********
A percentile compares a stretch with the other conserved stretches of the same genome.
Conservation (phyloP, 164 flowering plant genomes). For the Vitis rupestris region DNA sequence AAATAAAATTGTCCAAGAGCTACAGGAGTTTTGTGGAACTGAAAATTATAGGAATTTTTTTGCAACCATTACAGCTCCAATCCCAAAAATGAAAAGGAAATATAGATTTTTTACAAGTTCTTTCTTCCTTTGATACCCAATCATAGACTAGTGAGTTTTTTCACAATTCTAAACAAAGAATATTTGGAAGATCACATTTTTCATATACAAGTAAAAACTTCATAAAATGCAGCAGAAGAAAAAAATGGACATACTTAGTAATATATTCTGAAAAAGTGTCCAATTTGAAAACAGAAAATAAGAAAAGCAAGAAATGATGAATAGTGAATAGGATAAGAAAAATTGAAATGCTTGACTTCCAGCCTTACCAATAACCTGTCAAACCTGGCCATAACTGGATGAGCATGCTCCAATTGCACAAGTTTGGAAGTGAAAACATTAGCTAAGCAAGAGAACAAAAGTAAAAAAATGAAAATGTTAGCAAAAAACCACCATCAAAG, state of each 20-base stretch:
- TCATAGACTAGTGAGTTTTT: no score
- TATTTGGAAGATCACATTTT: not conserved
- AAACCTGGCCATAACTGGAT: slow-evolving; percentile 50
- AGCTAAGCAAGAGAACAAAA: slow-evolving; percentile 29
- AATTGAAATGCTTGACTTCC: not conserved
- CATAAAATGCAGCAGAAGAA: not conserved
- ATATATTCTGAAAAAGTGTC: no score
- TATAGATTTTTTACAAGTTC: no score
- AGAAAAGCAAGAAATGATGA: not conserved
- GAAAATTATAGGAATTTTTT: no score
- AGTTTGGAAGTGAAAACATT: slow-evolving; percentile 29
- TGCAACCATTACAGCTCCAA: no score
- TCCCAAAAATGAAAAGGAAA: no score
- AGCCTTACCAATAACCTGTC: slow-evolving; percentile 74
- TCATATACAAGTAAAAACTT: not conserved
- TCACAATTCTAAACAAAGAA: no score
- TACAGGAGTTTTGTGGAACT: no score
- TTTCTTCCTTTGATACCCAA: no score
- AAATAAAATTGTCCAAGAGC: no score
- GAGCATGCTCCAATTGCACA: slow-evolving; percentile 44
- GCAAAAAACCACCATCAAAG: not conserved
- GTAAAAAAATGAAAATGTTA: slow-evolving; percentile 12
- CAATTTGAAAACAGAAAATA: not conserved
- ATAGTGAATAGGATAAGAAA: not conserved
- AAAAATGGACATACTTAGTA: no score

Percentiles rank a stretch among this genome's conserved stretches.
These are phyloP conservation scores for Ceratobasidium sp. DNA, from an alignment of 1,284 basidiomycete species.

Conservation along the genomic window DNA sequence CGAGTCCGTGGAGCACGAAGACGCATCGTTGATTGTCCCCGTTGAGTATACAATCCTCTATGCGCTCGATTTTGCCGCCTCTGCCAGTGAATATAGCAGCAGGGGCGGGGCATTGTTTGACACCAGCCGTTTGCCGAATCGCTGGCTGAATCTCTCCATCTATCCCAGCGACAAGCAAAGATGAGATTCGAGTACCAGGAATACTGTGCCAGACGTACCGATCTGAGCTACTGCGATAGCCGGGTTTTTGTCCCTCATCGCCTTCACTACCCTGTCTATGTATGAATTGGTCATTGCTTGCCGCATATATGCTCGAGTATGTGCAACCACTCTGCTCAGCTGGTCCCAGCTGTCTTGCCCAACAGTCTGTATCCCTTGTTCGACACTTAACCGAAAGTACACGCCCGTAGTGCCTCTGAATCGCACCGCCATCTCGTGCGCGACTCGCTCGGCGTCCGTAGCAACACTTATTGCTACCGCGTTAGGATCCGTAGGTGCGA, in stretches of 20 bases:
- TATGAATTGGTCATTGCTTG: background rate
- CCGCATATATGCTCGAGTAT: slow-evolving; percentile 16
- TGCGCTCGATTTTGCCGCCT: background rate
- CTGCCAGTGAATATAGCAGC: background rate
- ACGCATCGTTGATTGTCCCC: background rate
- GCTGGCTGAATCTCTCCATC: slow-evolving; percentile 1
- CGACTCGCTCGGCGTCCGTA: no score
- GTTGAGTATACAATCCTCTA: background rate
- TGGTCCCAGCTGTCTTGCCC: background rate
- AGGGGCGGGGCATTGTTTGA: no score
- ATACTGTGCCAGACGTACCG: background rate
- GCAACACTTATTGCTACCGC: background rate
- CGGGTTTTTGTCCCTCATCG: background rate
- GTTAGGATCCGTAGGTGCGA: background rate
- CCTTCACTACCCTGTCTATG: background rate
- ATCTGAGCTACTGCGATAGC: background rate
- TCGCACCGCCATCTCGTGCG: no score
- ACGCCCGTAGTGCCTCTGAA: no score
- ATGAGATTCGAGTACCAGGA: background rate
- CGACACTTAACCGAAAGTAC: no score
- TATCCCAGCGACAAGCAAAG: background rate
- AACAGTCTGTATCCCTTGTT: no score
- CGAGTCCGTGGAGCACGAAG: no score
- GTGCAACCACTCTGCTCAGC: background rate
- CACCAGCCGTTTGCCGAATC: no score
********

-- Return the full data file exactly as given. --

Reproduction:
A percentile compares a stretch with the other conserved stretches of the same genome.
Conservation (phyloP, 164 flowering plant genomes). For the Vitis rupestris region DNA sequence AAATAAAATTGTCCAAGAGCTACAGGAGTTTTGTGGAACTGAAAATTATAGGAATTTTTTTGCAACCATTACAGCTCCAATCCCAAAAATGAAAAGGAAATATAGATTTTTTACAAGTTCTTTCTTCCTTTGATACCCAATCATAGACTAGTGAGTTTTTTCACAATTCTAAACAAAGAATATTTGGAAGATCACATTTTTCATATACAAGTAAAAACTTCATAAAATGCAGCAGAAGAAAAAAATGGACATACTTAGTAATATATTCTGAAAAAGTGTCCAATTTGAAAACAGAAAATAAGAAAAGCAAGAAATGATGAATAGTGAATAGGATAAGAAAAATTGAAATGCTTGACTTCCAGCCTTACCAATAACCTGTCAAACCTGGCCATAACTGGATGAGCATGCTCCAATTGCACAAGTTTGGAAGTGAAAACATTAGCTAAGCAAGAGAACAAAAGTAAAAAAATGAAAATGTTAGCAAAAAACCACCATCAAAG, state of each 20-base stretch:
- TCATAGACTAGTGAGTTTTT: no score
- TATTTGGAAGATCACATTTT: not conserved
- AAACCTGGCCATAACTGGAT: slow-evolving; percentile 50
- AGCTAAGCAAGAGAACAAAA: slow-evolving; percentile 29
- AATTGAAATGCTTGACTTCC: not conserved
- CATAAAATGCAGCAGAAGAA: not conserved
- ATATATTCTGAAAAAGTGTC: no score
- TATAGATTTTTTACAAGTTC: no score
- AGAAAAGCAAGAAATGATGA: not conserved
- GAAAATTATAGGAATTTTTT: no score
- AGTTTGGAAGTGAAAACATT: slow-evolving; percentile 29
- TGCAACCATTACAGCTCCAA: no score
- TCCCAAAAATGAAAAGGAAA: no score
- AGCCTTACCAATAACCTGTC: slow-evolving; percentile 74
- TCATATACAAGTAAAAACTT: not conserved
- TCACAATTCTAAACAAAGAA: no score
- TACAGGAGTTTTGTGGAACT: no score
- TTTCTTCCTTTGATACCCAA: no score
- AAATAAAATTGTCCAAGAGC: no score
- GAGCATGCTCCAATTGCACA: slow-evolving; percentile 44
- GCAAAAAACCACCATCAAAG: not conserved
- GTAAAAAAATGAAAATGTTA: slow-evolving; percentile 12
- CAATTTGAAAACAGAAAATA: not conserved
- ATAGTGAATAGGATAAGAAA: not conserved
- AAAAATGGACATACTTAGTA: no score

Percentiles rank a stretch among this genome's conserved stretches.
These are phyloP conservation scores for Ceratobasidium sp. DNA, from an alignment of 1,284 basidiomycete species.

Conservation along the genomic window DNA sequence CGAGTCCGTGGAGCACGAAGACGCATCGTTGATTGTCCCCGTTGAGTATACAATCCTCTATGCGCTCGATTTTGCCGCCTCTGCCAGTGAATATAGCAGCAGGGGCGGGGCATTGTTTGACACCAGCCGTTTGCCGAATCGCTGGCTGAATCTCTCCATCTATCCCAGCGACAAGCAAAGATGAGATTCGAGTACCAGGAATACTGTGCCAGACGTACCGATCTGAGCTACTGCGATAGCCGGGTTTTTGTCCCTCATCGCCTTCACTACCCTGTCTATGTATGAATTGGTCATTGCTTGCCGCATATATGCTCGAGTATGTGCAACCACTCTGCTCAGCTGGTCCCAGCTGTCTTGCCCAACAGTCTGTATCCCTTGTTCGACACTTAACCGAAAGTACACGCCCGTAGTGCCTCTGAATCGCACCGCCATCTCGTGCGCGACTCGCTCGGCGTCCGTAGCAACACTTATTGCTACCGCGTTAGGATCCGTAGGTGCGA, in stretches of 20 bases:
- TATGAATTGGTCATTGCTTG: background rate
- CCGCATATATGCTCGAGTAT: slow-evolving; percentile 16
- TGCGCTCGATTTTGCCGCCT: background rate
- CTGCCAGTGAATATAGCAGC: background rate
- ACGCATCGTTGATTGTCCCC: background rate
- GCTGGCTGAATCTCTCCATC: slow-evolving; percentile 1
- CGACTCGCTCGGCGTCCGTA: no score
- GTTGAGTATACAATCCTCTA: background rate
- TGGTCCCAGCTGTCTTGCCC: background rate
- AGGGGCGGGGCATTGTTTGA: no score
- ATACTGTGCCAGACGTACCG: background rate
- GCAACACTTATTGCTACCGC: background rate
- CGGGTTTTTGTCCCTCATCG: background rate
- GTTAGGATCCGTAGGTGCGA: background rate
- CCTTCACTACCCTGTCTATG: background rate
- ATCTGAGCTACTGCGATAGC: background rate
- TCGCACCGCCATCTCGTGCG: no score
- ACGCCCGTAGTGCCTCTGAA: no score
- ATGAGATTCGAGTACCAGGA: background rate
- CGACACTTAACCGAAAGTAC: no score
- TATCCCAGCGACAAGCAAAG: background rate
- AACAGTCTGTATCCCTTGTT: no score
- CGAGTCCGTGGAGCACGAAG: no score
- GTGCAACCACTCTGCTCAGC: background rate
- CACCAGCCGTTTGCCGAATC: no score